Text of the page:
Drug convictions show the state of equality in America

Karenna Doctor, Staff Writer

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Ty Dolla $ign has “got his own drugs” and is now facing repercussions. The famed singer and rapper was indicted on November 30 for felony possession of THC and cocaine and misdemeanor possession of marijuana by a jury in Atlanta. He faces 15 years in prison for these charges.

Ty Dolla $ign’s real name is Tyrone William Griffin Jr.”

The arrest occurred on September 6 after cops smelled marijuana coming from a van that $ign was allegedly driving. There were five other people in the car, but they all walked away without criminal charges. $ign maintains his innocence and according to his attorney, Drew Findling, “He had no drugs on his person at all,” and the drugs were simply found in the car.

These claims bring up a more broad issue that occurs in America–drug convictions of minorities. Ty Dolla $ign is black and, statistically, black citizens are two-and-a-half times more likely to be arrested on possession or usage charges even though rates of usage are about equal across races (Channel 4 News). The conspicuous discrepancy between indictment of different races is not a new and has been shown time and time again.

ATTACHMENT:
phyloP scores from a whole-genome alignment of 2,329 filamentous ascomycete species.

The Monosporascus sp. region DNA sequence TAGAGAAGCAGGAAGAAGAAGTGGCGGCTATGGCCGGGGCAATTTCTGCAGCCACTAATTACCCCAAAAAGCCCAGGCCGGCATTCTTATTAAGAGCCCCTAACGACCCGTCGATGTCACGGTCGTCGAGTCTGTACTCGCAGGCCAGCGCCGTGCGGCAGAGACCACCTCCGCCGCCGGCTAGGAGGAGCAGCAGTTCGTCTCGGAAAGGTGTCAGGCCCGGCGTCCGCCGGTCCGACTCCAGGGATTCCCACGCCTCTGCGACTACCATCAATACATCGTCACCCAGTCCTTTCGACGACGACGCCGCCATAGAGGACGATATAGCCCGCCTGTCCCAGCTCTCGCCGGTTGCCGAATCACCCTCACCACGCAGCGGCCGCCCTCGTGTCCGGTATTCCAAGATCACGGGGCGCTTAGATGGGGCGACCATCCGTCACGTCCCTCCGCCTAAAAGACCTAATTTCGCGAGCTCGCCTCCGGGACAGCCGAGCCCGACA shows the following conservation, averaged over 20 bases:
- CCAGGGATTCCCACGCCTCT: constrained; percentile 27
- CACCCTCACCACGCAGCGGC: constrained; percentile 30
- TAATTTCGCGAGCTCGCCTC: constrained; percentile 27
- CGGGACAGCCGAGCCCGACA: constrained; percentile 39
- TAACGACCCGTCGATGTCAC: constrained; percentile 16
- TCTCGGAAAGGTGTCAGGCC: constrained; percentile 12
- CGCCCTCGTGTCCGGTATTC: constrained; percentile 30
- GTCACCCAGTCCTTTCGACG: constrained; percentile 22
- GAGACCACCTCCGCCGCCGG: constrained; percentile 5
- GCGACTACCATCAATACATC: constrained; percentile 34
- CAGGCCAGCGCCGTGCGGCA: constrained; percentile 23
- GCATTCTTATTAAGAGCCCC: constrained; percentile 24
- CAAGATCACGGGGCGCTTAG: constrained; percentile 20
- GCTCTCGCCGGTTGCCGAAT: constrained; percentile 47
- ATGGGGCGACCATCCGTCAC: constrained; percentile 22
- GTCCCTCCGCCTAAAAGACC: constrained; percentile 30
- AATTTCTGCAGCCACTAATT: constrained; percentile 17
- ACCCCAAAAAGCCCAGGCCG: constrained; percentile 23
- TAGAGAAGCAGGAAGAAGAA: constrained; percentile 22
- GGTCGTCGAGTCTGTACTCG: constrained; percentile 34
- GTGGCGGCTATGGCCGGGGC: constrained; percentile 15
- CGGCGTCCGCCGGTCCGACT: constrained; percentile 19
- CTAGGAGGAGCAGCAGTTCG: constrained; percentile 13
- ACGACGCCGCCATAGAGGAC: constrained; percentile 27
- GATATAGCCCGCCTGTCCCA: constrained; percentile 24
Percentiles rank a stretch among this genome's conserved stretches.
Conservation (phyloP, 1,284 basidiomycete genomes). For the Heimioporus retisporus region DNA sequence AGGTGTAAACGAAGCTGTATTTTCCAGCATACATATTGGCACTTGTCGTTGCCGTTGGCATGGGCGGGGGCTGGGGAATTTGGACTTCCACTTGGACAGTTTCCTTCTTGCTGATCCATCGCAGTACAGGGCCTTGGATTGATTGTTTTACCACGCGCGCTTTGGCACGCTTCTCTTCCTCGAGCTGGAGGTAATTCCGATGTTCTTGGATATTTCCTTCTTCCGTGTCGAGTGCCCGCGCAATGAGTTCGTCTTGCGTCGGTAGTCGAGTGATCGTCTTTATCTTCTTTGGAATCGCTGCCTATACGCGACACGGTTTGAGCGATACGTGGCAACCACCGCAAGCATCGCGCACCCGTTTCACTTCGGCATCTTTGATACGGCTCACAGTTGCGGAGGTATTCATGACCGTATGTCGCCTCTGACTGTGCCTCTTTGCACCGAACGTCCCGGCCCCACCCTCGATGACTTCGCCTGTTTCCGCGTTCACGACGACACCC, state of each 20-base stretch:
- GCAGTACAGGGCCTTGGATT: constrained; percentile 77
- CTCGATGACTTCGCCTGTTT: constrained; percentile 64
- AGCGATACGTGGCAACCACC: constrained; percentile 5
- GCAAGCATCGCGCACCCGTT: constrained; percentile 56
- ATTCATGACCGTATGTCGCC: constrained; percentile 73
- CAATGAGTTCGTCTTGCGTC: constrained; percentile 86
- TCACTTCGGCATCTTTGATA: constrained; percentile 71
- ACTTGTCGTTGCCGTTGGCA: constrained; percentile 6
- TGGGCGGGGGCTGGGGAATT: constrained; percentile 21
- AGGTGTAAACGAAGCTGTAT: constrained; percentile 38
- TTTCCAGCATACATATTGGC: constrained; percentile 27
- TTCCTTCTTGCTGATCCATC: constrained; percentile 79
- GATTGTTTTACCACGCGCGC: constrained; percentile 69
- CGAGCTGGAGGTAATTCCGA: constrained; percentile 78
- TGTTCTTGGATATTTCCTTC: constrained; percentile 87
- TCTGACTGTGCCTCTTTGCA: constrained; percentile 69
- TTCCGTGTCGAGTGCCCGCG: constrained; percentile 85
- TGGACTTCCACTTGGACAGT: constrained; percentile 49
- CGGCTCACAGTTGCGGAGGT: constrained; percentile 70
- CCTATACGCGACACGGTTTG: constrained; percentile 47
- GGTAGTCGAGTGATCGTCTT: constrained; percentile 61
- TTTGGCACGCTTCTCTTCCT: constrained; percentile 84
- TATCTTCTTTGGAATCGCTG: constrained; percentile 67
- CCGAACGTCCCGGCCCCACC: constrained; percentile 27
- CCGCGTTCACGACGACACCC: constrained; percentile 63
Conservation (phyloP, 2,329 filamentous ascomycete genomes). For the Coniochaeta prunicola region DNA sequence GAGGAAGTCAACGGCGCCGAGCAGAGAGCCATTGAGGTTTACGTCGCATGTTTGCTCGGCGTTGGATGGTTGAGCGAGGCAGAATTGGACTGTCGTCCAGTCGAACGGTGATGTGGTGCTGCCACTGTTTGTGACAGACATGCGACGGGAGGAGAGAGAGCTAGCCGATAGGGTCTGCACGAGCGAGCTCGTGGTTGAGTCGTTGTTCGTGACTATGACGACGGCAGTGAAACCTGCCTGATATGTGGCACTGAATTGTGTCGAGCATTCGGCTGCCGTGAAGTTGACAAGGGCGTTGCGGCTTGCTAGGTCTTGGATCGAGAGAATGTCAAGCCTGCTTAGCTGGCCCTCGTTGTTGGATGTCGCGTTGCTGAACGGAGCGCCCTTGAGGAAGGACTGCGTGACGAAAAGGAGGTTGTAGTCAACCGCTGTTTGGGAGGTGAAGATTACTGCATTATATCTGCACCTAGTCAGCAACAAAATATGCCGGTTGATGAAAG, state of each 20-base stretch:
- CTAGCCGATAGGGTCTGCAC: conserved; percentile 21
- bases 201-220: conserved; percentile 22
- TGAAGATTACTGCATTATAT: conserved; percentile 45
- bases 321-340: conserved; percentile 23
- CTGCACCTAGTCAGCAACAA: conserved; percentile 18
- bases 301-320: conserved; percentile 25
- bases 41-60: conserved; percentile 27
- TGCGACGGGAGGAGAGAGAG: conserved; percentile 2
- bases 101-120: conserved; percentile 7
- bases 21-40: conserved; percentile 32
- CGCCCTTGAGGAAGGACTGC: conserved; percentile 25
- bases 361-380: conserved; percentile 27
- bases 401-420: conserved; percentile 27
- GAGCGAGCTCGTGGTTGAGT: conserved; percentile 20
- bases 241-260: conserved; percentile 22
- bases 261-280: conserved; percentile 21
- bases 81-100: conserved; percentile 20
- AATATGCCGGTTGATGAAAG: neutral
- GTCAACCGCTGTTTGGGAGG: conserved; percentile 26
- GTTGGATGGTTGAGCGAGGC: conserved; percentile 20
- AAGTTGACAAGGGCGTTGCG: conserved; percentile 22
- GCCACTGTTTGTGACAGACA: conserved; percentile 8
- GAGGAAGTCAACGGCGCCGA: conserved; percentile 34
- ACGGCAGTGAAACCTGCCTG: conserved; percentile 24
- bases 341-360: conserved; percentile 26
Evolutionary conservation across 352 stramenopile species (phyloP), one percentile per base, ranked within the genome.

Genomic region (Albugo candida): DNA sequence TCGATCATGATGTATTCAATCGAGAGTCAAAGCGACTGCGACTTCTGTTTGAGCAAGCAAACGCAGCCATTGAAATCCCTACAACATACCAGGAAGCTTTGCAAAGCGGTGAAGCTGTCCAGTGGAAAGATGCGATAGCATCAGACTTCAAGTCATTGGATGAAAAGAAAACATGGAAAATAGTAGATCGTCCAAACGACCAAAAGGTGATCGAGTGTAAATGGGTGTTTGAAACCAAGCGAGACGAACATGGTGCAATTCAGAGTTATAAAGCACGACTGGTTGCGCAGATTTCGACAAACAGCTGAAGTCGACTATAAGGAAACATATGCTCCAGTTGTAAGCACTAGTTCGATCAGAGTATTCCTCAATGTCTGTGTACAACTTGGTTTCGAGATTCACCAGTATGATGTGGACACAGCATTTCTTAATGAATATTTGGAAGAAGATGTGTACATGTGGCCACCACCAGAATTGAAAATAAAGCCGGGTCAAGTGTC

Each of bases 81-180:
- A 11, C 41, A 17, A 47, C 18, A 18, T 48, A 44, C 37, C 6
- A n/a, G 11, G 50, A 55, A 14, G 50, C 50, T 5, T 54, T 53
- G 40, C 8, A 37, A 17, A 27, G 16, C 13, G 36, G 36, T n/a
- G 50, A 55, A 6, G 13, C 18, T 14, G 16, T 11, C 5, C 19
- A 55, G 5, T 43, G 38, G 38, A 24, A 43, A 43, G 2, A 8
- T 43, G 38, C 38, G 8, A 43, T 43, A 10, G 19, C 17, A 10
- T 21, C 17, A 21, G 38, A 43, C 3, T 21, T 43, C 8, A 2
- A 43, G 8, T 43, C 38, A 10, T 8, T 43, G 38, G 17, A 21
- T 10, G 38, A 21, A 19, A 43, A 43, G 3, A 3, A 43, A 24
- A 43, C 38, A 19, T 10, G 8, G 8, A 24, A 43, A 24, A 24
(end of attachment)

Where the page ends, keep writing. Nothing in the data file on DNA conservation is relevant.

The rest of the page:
It began with the War on Drugs campaign launched by Richard Nixon in the early 1970s and continued to gain ground through the Reagan presidency. With the epidemic of crack cocaine in the 80s, minorities in impoverished areas became statistically more likely to be arrested and charged for drugs. The trend has continued today despite legal acts to prevent it.

Now, de facto discrimination is more common. Marijuana’s legalization has occurred without measures to decriminalize it. When a white person uses marijuana, it is oftentimes, considered “okay” and “legal,” but as soon as minorities use it, they become “hood” or “criminals.”

Even recently, Demi Lovato’s overdose resulted in little legal backlash for her. Instead, she was sent to rehab and her drug dealer was interviewed by TMZ with no repercussions. Before Mac Miller’s tragic overdose, it was well known that he suffered from addiction issues but no one intervened and the legal system seemed to turn a blind eye.

When $ign claims that he wasn’t using and that the drugs in the car weren’t his, especially when they were not even found on his body, why is he being punished? Other celebrities, namely white ones, are not punished in the same manner and are always given the benefit of the doubt. Why are the others with him not being charged? And why is this case any different from so many others? Before America can be considered truly equal, there needs to be focus on eliminating bias in all realms of society–drug convictions are a great place to start.